Chattanooga discusses same sex benefits
It is a controversial issue that has spawned passionate debate.
Collegedale was the first city in the state of Tennessee to offer benefits to same-sex domestic partners.
In the coming weeks, Chattanooga's City Council will decide whether to follow suit with a policy of their won.
Are the council's views as divided as the beliefs of those who addressed the issue Tuesday night?
"This is a volatile issue on both sides," said 7th District Councilman Chris Anderson, "and I think people feel very strongly whether they're for it or against it."
The question of whether the city of Chattanooga will offer benefits to same sex partners in a state that doesn't recognize same sex marriages has yet to be taken up. But, it lead to another packed city council meeting.
Supporters rallied outside and took their pleas inside. "My wife and I," said one female speaker, "and yes, I can call her my wife because as of September 16th of this year we were legally married in the state of Maryland. We both work 40 hours a week, full time, with benefits. Only we cannot share those benefits with our legally married spouse."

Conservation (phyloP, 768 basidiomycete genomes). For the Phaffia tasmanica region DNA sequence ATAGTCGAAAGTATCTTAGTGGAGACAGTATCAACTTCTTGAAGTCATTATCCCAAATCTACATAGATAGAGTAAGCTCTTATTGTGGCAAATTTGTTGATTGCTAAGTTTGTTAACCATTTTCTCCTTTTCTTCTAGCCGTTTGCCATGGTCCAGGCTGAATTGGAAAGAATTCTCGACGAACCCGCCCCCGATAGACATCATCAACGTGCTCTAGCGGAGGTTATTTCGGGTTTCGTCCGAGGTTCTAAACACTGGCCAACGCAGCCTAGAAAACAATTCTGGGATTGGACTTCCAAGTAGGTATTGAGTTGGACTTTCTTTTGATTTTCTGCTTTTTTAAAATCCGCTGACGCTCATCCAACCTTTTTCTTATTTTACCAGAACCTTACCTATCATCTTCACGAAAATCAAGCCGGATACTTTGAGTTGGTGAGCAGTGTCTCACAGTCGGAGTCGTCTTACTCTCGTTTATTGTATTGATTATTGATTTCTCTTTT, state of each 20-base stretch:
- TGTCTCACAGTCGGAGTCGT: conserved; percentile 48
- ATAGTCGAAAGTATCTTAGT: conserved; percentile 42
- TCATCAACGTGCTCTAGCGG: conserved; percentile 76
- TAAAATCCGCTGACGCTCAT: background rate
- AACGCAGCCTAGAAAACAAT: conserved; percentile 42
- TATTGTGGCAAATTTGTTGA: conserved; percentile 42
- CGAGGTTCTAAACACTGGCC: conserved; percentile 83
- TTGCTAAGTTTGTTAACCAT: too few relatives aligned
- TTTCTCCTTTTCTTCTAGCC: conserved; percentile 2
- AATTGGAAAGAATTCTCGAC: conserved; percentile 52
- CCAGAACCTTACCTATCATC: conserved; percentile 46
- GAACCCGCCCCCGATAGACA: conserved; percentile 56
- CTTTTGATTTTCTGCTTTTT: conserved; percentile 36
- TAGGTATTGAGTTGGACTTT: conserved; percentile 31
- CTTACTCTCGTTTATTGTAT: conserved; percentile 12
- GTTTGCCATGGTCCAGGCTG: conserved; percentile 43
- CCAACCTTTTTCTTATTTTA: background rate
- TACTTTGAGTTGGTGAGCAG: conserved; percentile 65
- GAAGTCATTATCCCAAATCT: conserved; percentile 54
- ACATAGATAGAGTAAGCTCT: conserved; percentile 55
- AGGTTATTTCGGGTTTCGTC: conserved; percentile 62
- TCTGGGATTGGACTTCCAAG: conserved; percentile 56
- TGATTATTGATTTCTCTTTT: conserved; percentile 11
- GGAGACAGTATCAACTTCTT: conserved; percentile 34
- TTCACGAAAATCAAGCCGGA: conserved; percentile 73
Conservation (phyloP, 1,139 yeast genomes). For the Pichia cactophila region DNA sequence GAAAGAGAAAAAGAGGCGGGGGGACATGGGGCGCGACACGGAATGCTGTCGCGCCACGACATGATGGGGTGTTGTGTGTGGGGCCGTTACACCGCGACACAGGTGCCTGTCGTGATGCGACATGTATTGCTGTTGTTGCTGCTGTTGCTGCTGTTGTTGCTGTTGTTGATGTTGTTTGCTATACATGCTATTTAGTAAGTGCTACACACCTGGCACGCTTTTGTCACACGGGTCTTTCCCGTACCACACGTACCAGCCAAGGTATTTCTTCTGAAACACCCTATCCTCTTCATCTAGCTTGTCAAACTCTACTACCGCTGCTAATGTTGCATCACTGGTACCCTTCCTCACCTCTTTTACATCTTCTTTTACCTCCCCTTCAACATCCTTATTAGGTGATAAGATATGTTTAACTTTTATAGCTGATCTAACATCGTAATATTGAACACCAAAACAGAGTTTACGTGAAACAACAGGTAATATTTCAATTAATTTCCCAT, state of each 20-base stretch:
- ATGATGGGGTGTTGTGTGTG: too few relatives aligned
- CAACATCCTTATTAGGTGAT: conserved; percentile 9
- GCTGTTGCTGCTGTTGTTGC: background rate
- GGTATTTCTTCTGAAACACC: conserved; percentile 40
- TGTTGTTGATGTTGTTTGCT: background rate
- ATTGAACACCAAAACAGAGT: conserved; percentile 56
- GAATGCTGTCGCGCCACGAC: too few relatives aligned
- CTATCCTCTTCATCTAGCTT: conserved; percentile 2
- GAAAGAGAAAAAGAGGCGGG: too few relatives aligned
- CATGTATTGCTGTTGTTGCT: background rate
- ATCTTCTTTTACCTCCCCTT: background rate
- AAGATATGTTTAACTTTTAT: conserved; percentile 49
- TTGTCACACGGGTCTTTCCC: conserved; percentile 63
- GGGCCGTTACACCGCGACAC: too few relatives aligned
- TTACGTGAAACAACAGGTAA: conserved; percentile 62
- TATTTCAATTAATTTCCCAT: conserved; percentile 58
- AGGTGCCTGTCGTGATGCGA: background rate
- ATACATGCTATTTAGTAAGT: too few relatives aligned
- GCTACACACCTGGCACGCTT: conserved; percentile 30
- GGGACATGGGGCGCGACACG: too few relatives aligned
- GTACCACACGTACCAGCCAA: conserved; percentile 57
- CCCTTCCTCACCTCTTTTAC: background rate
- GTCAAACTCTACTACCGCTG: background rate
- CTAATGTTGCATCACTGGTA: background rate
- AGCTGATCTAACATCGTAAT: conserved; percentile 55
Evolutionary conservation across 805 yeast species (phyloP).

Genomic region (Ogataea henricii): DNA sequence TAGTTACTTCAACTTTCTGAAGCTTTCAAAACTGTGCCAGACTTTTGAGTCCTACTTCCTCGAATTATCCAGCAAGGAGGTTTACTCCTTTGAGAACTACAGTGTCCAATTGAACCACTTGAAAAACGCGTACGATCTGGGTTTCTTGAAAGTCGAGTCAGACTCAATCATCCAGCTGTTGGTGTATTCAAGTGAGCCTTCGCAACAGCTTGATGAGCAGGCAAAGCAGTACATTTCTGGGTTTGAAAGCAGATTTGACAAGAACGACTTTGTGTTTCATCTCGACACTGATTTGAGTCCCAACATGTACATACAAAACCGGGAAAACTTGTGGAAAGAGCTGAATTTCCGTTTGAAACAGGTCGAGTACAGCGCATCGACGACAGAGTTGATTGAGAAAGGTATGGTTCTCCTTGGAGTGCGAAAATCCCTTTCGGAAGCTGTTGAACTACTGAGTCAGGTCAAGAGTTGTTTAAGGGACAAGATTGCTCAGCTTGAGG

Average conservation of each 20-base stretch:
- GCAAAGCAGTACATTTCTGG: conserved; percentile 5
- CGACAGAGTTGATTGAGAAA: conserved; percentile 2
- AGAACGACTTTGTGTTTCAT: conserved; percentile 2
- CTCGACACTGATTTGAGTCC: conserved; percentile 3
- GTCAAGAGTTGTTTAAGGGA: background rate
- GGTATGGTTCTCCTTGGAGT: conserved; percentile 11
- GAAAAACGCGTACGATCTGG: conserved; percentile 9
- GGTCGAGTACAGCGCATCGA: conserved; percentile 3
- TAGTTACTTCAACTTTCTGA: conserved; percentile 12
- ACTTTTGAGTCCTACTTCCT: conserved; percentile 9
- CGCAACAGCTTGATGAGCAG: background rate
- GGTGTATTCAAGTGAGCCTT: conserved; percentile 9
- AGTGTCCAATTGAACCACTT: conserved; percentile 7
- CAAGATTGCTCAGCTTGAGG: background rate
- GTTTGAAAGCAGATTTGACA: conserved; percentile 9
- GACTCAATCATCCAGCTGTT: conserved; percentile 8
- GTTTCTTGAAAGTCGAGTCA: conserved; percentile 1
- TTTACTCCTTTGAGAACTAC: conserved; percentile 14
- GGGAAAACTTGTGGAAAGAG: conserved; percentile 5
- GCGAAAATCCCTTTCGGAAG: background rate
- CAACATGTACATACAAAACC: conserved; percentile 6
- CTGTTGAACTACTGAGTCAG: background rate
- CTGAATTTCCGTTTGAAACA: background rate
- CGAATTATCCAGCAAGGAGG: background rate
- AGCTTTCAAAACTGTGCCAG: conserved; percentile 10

Those in opposition cited religious reasons. "We should not reward immorality," said Shad Smith, Pastor of Temple Baptist Church. "The Bible says 'righteousness exalts a nation, but sin is a reproach to any people.' I don't want to live in a reproached city."
One man read Bible passages at the lectern, another spoke of entitlements. "When we speak of benefits, we're talking about entitlements," said Pastor Alfred Johnson from Church of the First Born, "and I do not believe that a person is entitled when they break, not only the law of God, but also the laws of the state."
Those arguments that did not fly with those who attended the meeting clad in red. One of the speakers asked, "Whose morals are we going to be deciding by? Some religious organizations say that a woman has to have her head covered. Are we going to make that city law?"
Councilman Anderson, the first openly gay candidate to win election in Chattanooga, is working on language for the policy with the city attorney. On the change, he said, "I think people will see that it's a fair and equal proposal and it treats all our employees with the dignity and the respect that they deserve, just like so many other Chattanooga employers already do."
The city attorney and HR administrator will discuss with council members the issue of offering city benefits to all unmarried couples next Tuesday at 3:30. There will be time for more public comments.
The council is likely to vote on the issue on November 12th with second reading scheduled for November 19th.